It doesn't stop there though. Sony have quite often been accused (and rightly so) of not really listening to their customers, but with the A7RII they really seem to have been paying attention to what people were saying, and to how customers are using their cameras. They've added high quality auto focus, which according to several people who were at the launch event, also works remarkably well with Canon lenses via a metabones adaptor! They've improved the body and grip design. They've improved the shutter design (also a common complaint)
The new shutter's braking mechanism cuts mechanical front/rear curtain vibration by about 50%. Also, use the electronic front curtain for even less vibration. This not only minimizes camera shake that can blur details in 42.4-megapixel images—it makes the shutter durable enough to have been tested to 500,0008 cycles.
They've added the 5 Axis in body stabilisation from the A7II. The've also improved the EVF with a new bigger viewfinder and an improved anti reflective coating in the viewfinder optics to reduce glare and address the issues that I was only talking about last week!
The new full-frame α7R II has an upgraded XGA OLED Tru-Finder™ with a double-sided aspherical lens that delivers the world’s highest viewfinder magnification3 of 0.78x for crystal clear image preview and playback across the entire display area. ZEISS® T* Coating is also utilized to reduce unwanted reflections that interfere with the shooting experience.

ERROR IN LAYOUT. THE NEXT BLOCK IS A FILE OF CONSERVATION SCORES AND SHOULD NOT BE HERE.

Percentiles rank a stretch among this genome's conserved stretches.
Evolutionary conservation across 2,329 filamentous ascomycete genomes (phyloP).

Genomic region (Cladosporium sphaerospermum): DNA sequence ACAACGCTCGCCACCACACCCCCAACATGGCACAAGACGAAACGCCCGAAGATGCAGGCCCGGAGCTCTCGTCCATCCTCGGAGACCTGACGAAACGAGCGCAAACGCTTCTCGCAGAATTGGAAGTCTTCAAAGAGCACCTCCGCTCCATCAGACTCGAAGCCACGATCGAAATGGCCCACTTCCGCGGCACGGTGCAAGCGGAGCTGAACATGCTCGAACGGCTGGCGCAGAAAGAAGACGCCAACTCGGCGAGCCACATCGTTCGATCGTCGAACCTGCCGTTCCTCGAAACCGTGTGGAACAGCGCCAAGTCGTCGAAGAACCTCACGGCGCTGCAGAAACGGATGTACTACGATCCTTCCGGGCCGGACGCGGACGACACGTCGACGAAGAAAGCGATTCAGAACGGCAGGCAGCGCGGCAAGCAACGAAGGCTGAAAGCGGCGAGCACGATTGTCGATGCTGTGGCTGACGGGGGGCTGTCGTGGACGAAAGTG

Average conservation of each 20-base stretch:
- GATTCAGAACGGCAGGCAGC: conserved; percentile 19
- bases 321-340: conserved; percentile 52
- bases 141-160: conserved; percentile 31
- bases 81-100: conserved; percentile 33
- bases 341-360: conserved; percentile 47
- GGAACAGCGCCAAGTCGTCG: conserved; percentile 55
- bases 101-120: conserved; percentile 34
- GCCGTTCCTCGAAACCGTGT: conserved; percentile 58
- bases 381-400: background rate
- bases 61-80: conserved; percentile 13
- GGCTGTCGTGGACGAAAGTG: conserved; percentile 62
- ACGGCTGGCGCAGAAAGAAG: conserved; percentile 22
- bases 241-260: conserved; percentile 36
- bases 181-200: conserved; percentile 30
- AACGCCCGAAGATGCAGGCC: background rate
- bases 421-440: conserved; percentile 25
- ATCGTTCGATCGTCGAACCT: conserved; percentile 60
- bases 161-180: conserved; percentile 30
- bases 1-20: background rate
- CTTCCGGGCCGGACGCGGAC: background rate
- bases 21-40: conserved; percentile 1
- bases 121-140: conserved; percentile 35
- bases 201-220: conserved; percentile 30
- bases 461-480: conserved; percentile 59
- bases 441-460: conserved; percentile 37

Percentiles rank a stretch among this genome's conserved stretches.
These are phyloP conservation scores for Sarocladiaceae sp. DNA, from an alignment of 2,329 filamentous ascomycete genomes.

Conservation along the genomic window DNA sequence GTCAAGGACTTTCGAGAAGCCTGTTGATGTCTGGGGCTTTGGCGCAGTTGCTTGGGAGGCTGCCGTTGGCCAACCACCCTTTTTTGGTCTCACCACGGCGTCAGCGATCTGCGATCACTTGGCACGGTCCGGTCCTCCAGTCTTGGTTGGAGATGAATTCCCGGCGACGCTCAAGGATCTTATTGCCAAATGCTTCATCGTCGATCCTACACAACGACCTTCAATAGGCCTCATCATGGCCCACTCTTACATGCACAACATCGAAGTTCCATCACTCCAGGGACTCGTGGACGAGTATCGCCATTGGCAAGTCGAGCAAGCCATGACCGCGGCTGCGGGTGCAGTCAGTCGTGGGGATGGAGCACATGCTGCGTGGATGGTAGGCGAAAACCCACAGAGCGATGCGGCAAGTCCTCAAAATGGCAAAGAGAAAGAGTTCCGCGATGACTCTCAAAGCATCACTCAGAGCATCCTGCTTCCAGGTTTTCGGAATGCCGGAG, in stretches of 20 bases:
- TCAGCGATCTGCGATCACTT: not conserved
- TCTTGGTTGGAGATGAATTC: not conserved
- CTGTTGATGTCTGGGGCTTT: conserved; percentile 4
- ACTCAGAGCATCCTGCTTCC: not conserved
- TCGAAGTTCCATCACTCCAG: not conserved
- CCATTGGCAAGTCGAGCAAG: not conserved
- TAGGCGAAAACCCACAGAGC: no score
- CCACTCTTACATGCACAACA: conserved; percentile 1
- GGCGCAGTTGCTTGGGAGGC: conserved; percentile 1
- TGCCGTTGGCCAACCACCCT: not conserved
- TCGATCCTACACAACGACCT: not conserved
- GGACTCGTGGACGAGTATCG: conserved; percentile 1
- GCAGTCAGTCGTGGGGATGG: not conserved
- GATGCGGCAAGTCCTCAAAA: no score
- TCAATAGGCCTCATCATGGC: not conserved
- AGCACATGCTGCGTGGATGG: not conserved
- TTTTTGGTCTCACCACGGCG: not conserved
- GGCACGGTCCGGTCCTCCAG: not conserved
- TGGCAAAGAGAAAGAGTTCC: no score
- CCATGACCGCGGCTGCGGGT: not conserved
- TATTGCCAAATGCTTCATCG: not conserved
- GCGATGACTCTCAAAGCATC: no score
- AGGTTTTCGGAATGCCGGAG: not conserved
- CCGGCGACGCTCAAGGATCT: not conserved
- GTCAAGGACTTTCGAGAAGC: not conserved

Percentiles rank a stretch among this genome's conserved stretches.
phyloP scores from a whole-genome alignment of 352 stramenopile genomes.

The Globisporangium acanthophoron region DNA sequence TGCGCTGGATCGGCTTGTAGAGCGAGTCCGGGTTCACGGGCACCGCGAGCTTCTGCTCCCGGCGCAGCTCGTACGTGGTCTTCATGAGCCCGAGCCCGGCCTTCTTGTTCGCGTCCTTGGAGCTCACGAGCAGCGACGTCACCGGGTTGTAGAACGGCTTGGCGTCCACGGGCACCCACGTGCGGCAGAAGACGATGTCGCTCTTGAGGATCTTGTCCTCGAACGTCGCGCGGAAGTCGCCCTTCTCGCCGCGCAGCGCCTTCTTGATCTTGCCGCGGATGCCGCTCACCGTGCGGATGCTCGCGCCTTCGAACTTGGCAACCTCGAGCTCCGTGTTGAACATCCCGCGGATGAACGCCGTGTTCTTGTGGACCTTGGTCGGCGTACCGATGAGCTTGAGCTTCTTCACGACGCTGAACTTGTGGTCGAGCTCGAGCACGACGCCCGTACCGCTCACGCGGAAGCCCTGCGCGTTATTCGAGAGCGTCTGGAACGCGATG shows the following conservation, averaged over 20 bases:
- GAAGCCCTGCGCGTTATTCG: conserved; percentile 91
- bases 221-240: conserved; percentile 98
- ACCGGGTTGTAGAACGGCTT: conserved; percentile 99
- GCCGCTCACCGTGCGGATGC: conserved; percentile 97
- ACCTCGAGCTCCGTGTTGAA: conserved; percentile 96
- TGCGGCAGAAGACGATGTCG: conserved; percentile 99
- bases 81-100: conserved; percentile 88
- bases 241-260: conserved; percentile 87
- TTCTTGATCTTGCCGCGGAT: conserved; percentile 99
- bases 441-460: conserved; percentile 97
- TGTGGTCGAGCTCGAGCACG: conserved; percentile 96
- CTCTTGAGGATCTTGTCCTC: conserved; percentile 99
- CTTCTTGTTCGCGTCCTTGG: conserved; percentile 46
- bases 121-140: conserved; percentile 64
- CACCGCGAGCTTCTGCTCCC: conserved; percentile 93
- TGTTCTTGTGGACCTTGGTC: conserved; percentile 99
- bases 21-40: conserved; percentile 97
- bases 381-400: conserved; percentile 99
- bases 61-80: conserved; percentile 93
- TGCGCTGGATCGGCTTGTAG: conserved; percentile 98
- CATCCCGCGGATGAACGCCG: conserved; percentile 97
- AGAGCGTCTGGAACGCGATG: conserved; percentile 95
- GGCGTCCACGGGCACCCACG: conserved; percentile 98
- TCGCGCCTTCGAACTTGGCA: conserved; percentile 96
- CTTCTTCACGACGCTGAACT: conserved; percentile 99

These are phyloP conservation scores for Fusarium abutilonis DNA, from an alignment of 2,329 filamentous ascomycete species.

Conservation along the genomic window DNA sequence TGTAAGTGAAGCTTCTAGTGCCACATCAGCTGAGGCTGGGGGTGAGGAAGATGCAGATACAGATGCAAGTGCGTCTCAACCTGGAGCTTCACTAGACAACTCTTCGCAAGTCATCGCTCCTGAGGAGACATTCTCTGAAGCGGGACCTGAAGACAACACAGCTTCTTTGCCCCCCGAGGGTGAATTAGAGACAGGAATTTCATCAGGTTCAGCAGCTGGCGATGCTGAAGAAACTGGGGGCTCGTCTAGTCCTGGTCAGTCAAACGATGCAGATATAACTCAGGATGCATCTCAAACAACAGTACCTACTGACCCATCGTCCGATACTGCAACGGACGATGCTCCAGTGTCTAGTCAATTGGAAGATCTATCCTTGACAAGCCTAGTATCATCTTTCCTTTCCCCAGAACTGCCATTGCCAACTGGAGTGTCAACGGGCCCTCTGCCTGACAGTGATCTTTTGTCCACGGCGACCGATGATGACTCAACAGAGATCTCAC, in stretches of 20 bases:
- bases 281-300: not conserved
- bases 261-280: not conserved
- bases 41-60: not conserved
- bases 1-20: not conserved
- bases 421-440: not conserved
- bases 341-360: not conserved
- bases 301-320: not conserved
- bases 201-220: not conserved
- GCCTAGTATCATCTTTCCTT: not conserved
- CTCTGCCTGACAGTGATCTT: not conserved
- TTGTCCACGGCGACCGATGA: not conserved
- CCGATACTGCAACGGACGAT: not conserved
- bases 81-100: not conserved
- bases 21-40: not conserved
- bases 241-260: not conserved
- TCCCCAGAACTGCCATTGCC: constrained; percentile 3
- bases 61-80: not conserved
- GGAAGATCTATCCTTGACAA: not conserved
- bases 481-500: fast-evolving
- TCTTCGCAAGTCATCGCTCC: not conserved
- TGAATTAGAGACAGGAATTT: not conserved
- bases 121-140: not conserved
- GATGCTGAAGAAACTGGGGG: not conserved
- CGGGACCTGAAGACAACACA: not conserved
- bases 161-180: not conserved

The one question that currently remains unanswered is whether or not Sony has improved its much criticised compressed raw format. On the specifications page for the A7II it specifically mentions 14 bit RAW, so hopefully they've listened to that complaint too.
For high end users, this is a really compelling camera, especially if you want to shoot video. Obviously this isn't for everyone as not everyone needs 40mp, but it really is a huge step forward, especially when compared to the Canon 5DS (sorry Canon fans) which might have a slightly higher megapixel count, but can't compete with Sony on dynamic range, and doesn't have 4k. Canon seem to want to avoid competing with their Cinema EOS line, but Sony doesn't seem to care and seems to want to offer the best it can in whatever range, without worrying about competing with their camcorder devision.
There has been a lot of talk over the past few years about the ongoing "camera crisis" and how the market is collapsing. Theories have blamed everything from the rise of smartphones (which have destroyed the entry level) to mirrorless. But in my opinion, the real reason the camera market has been lagging is simply that, with a few exceptions, there has been a lack of real innovation from the major manufacturers. They just haven't offered compelling reasons to upgrade. Sony on the other hand have knocked it out of the park time and again and continues to push with every release. I suspect that the A7RII will win a lot of converts from Canon and Nikon. I'm certainly considering ditching my Canon gear for this.
One Other Thing
That wasn't all Sony released either. The company also announced the RX100 Mark 4 which adds 4K video to the tiny Rx100 (albeit for only 5mins at a time) and the RX10 Mark II which adds 4k to the RX10. Both of these offerings feature full pixel readout, so again, video should be superb.
According to Philip Bloom, the A7RII only does full sensor readout and oversampling on 4K video when shot in Super 35mm mode. This is a bit of a let down, but considering that it's coming off a 40mp sensor, not entirely surprising.